#define SAFE_FD_ISSET(fd, set) (set != NULL && rb_w32_fdisset(fd, set))
/* calculate how long we need to wait in milliseconds */
if (timeout == NULL) {
ms_total = INFINITE;
} else {
ms_total = timeout->tv_sec * 1000;
ms_total += timeout->tv_usec / 1000;
}

/* build an array of handles for non-sockets /
for (i = 0; i <= nfds; i++) {
if (SAFE_FD_ISSET(i, rd) || SAFE_FD_ISSET(i, wr)) {
handles[n_handles] = (HANDLE)TO_SOCKET(i);
if ((SOCKET)handles[n_handles]==TO_SOCKET(0)) { /
only treat stdin
*/
handle_slot_to_fd[n_handles] = i;
n_handles++;
}
}
}

if (!NtSocketsInitialized) {

StartSockets();
}
r = 0;
if (rd && rd->fd_count > r) r = rd->fd_count;
if (wr && wr->fd_count > r) r = wr->fd_count;
if (ex && ex->fd_count > r) r = ex->fd_count;
if (nfds > r) nfds = r;
if (nfds == 0 && timeout) {
Sleep(timeout->tv_sec * 1000 + timeout->tv_usec / 1000);
return 0;
}
file_nfds = extract_file_fd(rd, &file_rd);
file_nfds += extract_file_fd(wr, &file_wr);
if (file_nfds)
{
if(n_handles>0) {
FD_ZERO(&aread);
FD_ZERO(&awrite);

      limit = GetTickCount() + ms_total;

      do {
DWORD wret;
retcode = 0;

   wret = MsgWaitForMultipleObjects(n_handles, handles, FALSE,
       retcode > 0 ? 0 : 100, QS_ALLEVENTS);

   if (wret == WAIT_TIMEOUT) {
   /* set retcode to 0; this is the default.
    * select() may have set it to something else,
    * in which case we leave it alone, so this branch
    * does nothing */
   ;
   } else if (wret == WAIT_FAILED) {
if (retcode == 0) {
     retcode = -1;
    }
   } else {
  if (retcode < 0) {
   retcode = 0;
   }
   for (i = 0; i < n_handles; i++) {
    if (WAIT_OBJECT_0 == WaitForSingleObject(handles[i], 0)) {

    if (SAFE_FD_ISSET(handle_slot_to_fd[i], rd)) {
     rb_w32_fdset(handle_slot_to_fd[i], &aread);
    }
    if (SAFE_FD_ISSET(handle_slot_to_fd[i], wr)) {
     rb_w32_fdset(handle_slot_to_fd[i], &awrite);
    }

    retcode++;
    }
}
 }
 } while (retcode == 0 &&
        (ms_total == INFINITE || GetTickCount() < limit));
 if (rd) *rd = aread;
 if (wr) *wr = awrite;
    }
    else {
// assume normal files are always readable/writable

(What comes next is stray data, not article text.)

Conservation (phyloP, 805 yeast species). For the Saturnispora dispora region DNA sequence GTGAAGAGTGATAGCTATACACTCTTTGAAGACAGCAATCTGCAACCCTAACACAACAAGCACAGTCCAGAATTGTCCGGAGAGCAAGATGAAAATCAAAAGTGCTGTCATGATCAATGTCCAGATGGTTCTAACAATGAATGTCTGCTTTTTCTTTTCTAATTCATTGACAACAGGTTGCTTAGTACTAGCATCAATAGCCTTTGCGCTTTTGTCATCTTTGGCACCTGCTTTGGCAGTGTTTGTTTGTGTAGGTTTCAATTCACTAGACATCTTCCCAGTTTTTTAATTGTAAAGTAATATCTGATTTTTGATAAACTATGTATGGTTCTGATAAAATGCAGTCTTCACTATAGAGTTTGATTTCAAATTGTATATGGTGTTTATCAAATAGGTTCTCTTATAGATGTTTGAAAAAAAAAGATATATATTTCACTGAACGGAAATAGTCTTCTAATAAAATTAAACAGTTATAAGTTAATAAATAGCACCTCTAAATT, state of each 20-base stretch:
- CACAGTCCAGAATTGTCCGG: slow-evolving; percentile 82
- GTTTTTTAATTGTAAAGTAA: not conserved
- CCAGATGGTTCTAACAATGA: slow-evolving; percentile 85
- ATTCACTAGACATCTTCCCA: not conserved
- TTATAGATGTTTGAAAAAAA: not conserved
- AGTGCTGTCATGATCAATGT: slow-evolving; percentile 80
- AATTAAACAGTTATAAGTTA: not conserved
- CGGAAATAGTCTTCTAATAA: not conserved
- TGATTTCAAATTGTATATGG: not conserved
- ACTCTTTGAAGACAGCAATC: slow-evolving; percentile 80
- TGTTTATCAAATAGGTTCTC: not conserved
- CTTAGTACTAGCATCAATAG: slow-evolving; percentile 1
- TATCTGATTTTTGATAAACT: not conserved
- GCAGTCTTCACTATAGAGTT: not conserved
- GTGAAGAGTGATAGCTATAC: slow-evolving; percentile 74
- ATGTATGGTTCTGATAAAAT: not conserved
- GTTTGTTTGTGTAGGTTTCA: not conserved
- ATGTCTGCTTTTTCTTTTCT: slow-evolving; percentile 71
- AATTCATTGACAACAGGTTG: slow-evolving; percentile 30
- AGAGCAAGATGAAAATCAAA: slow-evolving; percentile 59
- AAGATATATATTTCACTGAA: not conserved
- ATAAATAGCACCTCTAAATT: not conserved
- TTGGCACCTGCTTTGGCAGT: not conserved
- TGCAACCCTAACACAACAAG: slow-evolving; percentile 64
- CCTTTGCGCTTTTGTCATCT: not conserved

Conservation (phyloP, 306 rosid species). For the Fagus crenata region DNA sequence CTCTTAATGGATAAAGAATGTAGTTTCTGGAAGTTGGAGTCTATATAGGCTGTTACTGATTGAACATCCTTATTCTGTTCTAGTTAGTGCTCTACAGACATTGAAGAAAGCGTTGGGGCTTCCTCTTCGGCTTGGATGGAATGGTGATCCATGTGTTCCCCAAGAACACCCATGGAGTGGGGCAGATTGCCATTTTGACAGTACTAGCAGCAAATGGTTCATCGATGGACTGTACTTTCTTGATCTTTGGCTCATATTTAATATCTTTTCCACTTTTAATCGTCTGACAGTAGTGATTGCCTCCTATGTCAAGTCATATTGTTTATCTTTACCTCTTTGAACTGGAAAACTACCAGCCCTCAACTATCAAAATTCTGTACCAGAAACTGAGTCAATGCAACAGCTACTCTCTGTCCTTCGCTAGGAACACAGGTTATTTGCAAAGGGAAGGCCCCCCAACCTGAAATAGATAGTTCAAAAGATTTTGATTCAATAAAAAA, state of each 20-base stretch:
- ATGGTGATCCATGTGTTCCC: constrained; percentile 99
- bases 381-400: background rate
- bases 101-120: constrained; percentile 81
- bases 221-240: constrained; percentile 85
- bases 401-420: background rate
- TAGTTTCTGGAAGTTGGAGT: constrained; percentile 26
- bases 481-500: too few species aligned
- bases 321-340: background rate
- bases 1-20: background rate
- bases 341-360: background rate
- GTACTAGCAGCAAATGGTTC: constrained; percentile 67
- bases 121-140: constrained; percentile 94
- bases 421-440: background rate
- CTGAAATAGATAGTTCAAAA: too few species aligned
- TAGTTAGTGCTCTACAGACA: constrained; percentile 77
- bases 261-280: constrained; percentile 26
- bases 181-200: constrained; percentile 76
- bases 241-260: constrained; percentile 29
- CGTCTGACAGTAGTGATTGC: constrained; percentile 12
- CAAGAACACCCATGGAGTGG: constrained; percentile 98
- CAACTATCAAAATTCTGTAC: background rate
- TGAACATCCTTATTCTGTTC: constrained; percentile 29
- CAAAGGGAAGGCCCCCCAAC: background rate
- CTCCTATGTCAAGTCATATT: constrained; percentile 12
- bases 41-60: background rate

// fake read/write fd_set and return value
if (rd) *rd = file_rd;
if (wr) *wr = file_wr;

}
return file_nfds;
}

#if USE_INTERRUPT_WINSOCK
if (ex)
trap = ex;
else
trap.fd_count = 0;
if (trap.fd_count < FD_SETSIZE)
trap.fd_array[trap.fd_count++] = (SOCKET)interrupted_event;
// else unable to catch interrupt.
ex = &trap;
#endif /
USE_INTERRUPT_WINSOCK */

RUBY_CRITICAL({

r = select(nfds, rd, wr, ex, timeout);
if (r == SOCKET_ERROR) {
errno = map_errno(WSAGetLastError());
}
});
return r;
}

Regards,
Park H.

On 27 Mar 2008, at 09:38, Heesob P. wrote:

gets
t = Thread.new {
===

And found that all the IO (stdin) is broken on Windows:
custom build with MinGW (3.4.5 – mingw special)
custom build with VC8
official build VC6

All behave the same way: just 1 line of “printing a line” gets
actually printed, and the world halt until you hit enter.

Yup, complete hard block on read()

I saw a few post dating 2003 about this… and this brakes the
cross-platform nature of most of ruby: works on some platform, don’t
work on other.

Since 1.8.6 will stay with us a bit longer, any ideas how to solve
it?

HighLine and EventMachine have both proven possible for me. I hacked
together a mini-irb tool which is then more useful for stab testing
something like GServer in irb. Mind you, after loading up
eventmachines reactor for the keyboard, using GServer seems a little
silly =)

Park H. posted a patch back then, but it don’t work as expected
(this problem didn’t get solved).

For the record: 1.9.0 don’t show this issue, but YARV is another
different breed.

Right, the blocking call is probably still there, however I’ve made no
attempt to verify.

Regards,

Here is the patched code of rb_win_selected function

Are there any known problems with this patch?

On Mar 27, 6:38 am, Heesob P. [email protected] wrote:

Here is the patched code of rb_win_selected function
(win32.c,ruby-1.8.6-p111)
It will fix Thread blocking problem with standard input waiting.

Thank you Park, I’ll test this later also with MinGW build

Did you know why still didn’t get merged?

I was about to scream about it at ruby-core, but after the post on
rubyinside, I don’t want to annoy more people :slight_smile:

Regards and thank you again,